If your appliances got wet during a flood, do not use them until they have been examined by a qualified service repair dealer. Electrical equipment exposed to water can be extremely dangerous if re-energized without proper reconditioning or replacement. Water can damage motors.

That goes for circuit breakers, fuses, ground fault circuit interrupters, receptacles, plugs and switches, which can malfunction when water and silt get inside. Discard if they have been submerged.

Portable Generators
Do not connect generators directly to household wiring unless an appropriate transfer switch has been installed by a licensed, qualified electrician. Without it, power provided by the generator can “backfeed” along the power lines, creating an electrocution hazard.

Never operate a generator inside your home or in any other area enclosed, or even partially enclosed. Generators produce carbon monoxide, which can enter your home. Place the generator on a dry surface under an open, canopy-like structure. Make sure your generator is grounded in accordance with the manufacturer’s instructions. Do not operate the generator in wet conditions or where there is standing water.

Opening windows or doors or using fans does not provide adequate ventilation to prevent build-up of carbon monoxide. Generators must be located a safe distance away from your home’s windows, doors and vents. Even 15 feet from the home is too close to safely operate a generator. Keep your generator a safe distance away from your neighbor’s homes as well.

The capacity of generators varies. Follow the manufacturer’s instructions carefully. Overloading or refueling the generator while it is running is a fire hazard. Unplug all appliances before shutting down the generator. Turn the generator off and let it cool before refueling.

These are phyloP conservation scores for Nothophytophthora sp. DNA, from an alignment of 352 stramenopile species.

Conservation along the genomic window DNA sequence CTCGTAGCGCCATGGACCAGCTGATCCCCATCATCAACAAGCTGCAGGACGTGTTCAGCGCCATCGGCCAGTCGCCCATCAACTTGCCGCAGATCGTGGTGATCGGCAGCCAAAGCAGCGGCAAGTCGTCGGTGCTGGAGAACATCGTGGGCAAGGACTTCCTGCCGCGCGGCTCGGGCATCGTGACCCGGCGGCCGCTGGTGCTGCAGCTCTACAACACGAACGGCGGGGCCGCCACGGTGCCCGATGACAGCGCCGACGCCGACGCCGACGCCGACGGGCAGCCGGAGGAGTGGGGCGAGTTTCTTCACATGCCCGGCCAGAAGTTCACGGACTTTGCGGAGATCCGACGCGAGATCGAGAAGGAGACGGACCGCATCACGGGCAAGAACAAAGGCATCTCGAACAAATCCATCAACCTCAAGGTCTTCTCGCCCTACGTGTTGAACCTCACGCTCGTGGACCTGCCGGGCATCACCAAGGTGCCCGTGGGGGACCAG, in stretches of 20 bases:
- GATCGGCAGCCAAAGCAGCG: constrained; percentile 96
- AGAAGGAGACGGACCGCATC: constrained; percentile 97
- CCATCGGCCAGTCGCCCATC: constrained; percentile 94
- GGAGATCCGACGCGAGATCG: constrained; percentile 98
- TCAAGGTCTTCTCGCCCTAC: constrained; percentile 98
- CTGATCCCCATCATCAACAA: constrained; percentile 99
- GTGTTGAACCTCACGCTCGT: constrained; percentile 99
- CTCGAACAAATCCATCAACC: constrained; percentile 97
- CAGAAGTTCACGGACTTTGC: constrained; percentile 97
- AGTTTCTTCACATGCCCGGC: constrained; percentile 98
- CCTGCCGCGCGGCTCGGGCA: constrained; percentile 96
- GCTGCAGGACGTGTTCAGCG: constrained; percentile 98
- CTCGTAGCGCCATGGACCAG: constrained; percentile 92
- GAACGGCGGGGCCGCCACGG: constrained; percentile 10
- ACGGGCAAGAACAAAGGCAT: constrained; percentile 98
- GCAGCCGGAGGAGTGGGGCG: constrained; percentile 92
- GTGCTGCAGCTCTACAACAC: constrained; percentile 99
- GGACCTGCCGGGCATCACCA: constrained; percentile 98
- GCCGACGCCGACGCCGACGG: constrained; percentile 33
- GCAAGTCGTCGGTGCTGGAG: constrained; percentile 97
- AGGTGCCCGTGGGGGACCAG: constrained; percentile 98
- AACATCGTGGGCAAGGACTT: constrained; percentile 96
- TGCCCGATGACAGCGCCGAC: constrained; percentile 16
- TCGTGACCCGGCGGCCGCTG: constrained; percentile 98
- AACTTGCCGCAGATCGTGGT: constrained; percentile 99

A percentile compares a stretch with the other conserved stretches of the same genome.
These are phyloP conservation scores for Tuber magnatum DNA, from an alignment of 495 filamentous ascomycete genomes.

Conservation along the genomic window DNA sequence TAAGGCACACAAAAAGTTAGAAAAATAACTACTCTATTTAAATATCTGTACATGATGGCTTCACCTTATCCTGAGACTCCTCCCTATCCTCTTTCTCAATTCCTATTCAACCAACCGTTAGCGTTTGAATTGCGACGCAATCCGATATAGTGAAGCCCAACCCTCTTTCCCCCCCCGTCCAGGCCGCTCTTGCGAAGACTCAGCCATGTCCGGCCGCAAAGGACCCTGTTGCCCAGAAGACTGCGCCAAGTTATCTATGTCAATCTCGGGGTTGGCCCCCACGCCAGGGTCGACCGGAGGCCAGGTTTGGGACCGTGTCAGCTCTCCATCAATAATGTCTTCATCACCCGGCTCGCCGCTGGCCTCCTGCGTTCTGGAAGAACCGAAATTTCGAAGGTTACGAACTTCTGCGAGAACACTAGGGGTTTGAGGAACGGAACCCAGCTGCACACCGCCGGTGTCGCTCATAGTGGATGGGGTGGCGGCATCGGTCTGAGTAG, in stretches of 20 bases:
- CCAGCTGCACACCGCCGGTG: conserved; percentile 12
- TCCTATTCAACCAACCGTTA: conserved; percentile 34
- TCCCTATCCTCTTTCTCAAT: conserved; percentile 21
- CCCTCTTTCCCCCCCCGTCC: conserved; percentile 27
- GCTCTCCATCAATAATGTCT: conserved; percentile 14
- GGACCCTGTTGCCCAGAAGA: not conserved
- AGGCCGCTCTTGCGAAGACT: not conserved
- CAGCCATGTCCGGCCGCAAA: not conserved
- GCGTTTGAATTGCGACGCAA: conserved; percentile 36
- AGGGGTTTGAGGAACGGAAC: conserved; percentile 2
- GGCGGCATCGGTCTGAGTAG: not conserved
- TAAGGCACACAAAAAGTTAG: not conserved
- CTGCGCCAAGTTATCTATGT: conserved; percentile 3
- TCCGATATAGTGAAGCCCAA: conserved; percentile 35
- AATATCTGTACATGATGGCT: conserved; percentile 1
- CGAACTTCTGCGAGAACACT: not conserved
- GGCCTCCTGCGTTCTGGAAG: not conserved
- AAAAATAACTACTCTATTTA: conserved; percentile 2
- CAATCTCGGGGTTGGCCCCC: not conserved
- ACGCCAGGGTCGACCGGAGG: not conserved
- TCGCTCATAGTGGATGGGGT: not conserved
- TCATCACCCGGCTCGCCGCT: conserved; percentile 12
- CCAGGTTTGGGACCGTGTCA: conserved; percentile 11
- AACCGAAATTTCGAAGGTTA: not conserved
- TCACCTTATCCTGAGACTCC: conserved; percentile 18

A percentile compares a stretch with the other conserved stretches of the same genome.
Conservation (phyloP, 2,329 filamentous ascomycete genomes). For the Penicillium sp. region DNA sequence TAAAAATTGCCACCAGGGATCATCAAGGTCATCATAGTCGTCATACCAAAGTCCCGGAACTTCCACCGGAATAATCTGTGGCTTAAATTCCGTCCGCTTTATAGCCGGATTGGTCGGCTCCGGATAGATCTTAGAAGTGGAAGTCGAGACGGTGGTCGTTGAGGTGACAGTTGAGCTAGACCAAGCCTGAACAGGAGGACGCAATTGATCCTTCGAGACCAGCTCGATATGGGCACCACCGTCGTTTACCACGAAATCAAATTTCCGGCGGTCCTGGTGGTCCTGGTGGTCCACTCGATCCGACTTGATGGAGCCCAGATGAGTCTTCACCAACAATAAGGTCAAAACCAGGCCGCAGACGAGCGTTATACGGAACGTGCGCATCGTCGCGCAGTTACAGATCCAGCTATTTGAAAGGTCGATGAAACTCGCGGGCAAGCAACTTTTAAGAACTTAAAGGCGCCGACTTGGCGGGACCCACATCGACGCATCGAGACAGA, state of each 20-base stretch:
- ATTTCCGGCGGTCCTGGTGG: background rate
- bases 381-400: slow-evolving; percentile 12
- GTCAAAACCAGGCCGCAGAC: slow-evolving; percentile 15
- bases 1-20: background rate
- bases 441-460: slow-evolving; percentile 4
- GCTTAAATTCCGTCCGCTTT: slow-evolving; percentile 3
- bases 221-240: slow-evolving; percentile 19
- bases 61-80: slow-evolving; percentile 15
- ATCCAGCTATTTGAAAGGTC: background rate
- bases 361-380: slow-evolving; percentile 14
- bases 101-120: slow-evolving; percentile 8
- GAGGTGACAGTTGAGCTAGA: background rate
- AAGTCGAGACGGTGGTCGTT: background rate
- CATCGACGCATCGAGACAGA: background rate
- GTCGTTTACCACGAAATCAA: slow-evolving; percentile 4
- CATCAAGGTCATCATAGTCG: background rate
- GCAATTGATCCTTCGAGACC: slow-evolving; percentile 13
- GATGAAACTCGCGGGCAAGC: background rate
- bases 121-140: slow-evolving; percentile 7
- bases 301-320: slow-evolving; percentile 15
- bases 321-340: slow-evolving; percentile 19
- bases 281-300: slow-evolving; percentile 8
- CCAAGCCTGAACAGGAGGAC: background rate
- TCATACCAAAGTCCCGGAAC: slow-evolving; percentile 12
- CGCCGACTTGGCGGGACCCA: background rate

Stay Safe After a Storm

Safe Electricity offers these precautions following storms:

If you are driving and come upon a downed power line, stay in your vehicle, warn others to stay away, and contact emergency personnel or your electric utility. Never drive over a downed line. It could pull down poles.

Be alert at intersections where traffic lights may be out. Stop at all railroad crossings and treat road intersections with traffic signals as four-way stops before proceeding.

Before re-entering storm-damaged buildings or rooms, be sure all electric and gas services are turned off. Never stand in water to turn off power at the breaker box. If you cannot reach your breaker box safely, call your electric utility to shut off power.

Never step into a flooded basement or other area if water is covering electrical outlets, appliances or cords. Be alert to any electrical equipment that could be energized and in contact with water. Never touch electrical appliances, cords or wires while wet or standing in water.

Keep electric tools and equipment at least 10 feet away from wet surfaces. Do not use electric tools if it is raining or wet.
Appliances that have been drenched or submerged should be thoroughly cleaned and reconditioned before they are put back into service. It may be necessary to replace them. Do not use any water-damaged appliance until a professional has checked it out.

If the power is out for a prolonged period following a storm or disaster, know important safety rules, such as never using a charcoal or gas grill to cook inside.

If using a portable generator, be sure a transfer safety switch has been installed, or connect appliances directly to the generator. This prevents electricity from traveling back through to power lines—what is known as “backfeed.” Backfeed creates danger for anyone near lines